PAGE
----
Big jolt an earthquake
Wednesday, 13th July, 2011
There was not one, but two, earthquakes on Monday night, although the city would have only felt one tremor, according to Geoscience Australia.
It said the first earthquake happened half way between Broken Hill and Mildura and had a 2.9 magnitude. It hit around 9.50pm.
Geoscience Australia’s Duty Seismologist, Hugh Glanville, said that this would not have been felt here.
“It was too small to be felt in Broken Hill. It is unlikely that is was felt that far north,” he said.
But the second quake of a 2.6 magnitude that struck around 11pm was the one that everyone felt.
It was located southeast of Broken Hill, and Mr Glanville said both quakes had a depth of zero kilometres, meaning they were close to the surface.
He said earthquakes of such a small magnitude don’t normally cause much damage.
“A magnitude of 4.5 is when there is minor damage,” he said.
Mr Glanville said most people would have felt the shock.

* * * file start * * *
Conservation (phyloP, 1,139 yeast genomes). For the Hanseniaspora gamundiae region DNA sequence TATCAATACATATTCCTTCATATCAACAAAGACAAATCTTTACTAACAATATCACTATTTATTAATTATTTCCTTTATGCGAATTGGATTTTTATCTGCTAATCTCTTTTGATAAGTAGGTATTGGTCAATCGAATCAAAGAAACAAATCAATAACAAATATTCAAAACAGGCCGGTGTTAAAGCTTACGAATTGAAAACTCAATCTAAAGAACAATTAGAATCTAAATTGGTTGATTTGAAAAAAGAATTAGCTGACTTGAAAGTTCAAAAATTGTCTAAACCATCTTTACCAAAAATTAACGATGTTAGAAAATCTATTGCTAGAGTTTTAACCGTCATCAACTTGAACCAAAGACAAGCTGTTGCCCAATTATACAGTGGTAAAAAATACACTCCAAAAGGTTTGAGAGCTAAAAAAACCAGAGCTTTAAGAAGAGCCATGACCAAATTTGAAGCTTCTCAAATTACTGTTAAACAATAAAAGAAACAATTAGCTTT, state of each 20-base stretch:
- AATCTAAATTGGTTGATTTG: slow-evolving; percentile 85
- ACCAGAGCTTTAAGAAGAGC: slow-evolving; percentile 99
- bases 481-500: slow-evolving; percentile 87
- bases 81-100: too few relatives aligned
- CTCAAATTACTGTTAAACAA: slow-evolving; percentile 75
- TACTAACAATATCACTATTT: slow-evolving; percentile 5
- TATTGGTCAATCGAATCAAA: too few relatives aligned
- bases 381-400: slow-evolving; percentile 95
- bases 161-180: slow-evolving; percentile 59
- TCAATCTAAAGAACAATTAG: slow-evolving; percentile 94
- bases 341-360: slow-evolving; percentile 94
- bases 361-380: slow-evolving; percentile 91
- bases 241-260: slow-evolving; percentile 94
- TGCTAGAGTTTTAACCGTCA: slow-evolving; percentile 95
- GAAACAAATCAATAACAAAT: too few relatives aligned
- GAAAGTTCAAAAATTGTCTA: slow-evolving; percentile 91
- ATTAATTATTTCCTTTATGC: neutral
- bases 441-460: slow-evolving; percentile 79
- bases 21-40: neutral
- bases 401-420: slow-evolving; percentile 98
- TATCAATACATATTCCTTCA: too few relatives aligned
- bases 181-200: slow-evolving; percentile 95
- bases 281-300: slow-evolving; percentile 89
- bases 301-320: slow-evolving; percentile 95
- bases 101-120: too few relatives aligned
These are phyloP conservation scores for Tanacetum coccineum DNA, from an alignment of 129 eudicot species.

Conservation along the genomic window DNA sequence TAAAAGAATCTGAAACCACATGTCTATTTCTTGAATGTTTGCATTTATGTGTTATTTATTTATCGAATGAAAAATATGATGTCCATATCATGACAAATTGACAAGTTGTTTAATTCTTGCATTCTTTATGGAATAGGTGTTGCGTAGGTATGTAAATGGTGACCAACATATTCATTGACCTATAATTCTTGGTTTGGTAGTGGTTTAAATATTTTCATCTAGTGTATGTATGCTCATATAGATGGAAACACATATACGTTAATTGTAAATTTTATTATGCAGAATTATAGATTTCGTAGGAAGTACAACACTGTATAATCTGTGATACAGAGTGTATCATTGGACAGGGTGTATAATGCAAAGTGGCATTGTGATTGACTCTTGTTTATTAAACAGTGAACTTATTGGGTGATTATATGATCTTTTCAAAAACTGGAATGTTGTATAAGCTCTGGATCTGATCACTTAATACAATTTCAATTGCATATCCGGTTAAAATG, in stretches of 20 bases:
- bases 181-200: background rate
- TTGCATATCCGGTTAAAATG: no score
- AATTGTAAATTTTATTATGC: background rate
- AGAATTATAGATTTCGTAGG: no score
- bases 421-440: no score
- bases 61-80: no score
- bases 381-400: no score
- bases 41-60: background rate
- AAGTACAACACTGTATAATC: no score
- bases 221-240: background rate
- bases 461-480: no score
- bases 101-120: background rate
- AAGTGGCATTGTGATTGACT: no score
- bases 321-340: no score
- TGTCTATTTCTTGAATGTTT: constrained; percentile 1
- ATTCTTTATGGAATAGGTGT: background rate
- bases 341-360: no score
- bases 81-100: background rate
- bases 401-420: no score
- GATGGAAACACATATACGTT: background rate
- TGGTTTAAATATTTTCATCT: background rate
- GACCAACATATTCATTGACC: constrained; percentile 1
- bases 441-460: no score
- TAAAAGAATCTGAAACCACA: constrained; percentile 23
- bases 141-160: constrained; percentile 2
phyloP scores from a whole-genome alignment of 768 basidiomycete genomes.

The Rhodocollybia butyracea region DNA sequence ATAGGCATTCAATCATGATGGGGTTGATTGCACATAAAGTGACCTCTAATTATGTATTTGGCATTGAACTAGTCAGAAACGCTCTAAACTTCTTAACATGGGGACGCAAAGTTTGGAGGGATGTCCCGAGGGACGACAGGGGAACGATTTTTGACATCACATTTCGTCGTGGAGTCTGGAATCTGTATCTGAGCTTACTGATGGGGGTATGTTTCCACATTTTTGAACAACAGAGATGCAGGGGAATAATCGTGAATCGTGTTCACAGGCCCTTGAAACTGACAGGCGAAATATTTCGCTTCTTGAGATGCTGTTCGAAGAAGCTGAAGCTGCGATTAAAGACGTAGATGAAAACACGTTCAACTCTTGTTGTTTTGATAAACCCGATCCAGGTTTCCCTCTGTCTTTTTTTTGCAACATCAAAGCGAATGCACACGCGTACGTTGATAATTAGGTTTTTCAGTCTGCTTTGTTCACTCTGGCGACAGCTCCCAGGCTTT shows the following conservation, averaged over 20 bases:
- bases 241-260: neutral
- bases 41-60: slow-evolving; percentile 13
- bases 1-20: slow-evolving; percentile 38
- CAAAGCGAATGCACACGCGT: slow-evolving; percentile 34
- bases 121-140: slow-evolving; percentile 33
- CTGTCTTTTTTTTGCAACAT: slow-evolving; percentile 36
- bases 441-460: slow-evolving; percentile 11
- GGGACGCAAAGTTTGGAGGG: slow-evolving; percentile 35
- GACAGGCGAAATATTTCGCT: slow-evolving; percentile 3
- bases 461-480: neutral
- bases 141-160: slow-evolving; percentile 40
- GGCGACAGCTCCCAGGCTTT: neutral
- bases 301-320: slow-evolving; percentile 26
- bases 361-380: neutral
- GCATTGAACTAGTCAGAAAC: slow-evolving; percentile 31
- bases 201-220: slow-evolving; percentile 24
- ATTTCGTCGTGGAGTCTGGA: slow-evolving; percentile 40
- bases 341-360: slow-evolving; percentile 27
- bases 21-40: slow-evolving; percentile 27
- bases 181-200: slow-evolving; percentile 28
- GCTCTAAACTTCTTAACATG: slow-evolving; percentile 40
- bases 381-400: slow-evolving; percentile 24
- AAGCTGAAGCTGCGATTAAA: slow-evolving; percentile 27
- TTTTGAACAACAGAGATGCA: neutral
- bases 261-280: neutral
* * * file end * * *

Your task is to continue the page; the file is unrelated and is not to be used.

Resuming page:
Broken Hill is in the middle of the Australia tectonic plate, and Mr Glanville said stresses on the plate and on the continent can cause minor earthquakes which relieve the stress.
There have been eight earthquakes in the local region over the last 10 years, he said.
“It is quite possible there will be a similar sized earthquake. There is a possibility of a bigger one. But there is no evidence to suggest this would happen,” Mr Glanville said.
The General Manager of the Perilya mines, Andrew Lord, said the earthquake prompted the company to evacuate the mines.
“We have a set of protocols in the event of a seismic event. We withdrew our workforce to safe areas and accounted for them,” Mr Lord said.
He said Perilya had its own seismic systems to monitor aftershocks.
There were 90-odd aftershocks but “no one would have felt them,” he said.
Mr Lord said after an inspection of the mine site, some sections were reopened but others stayed closed until 10am yesterday.
(For more information or to lodge a report about the earthquake visit www.ga.gov.au).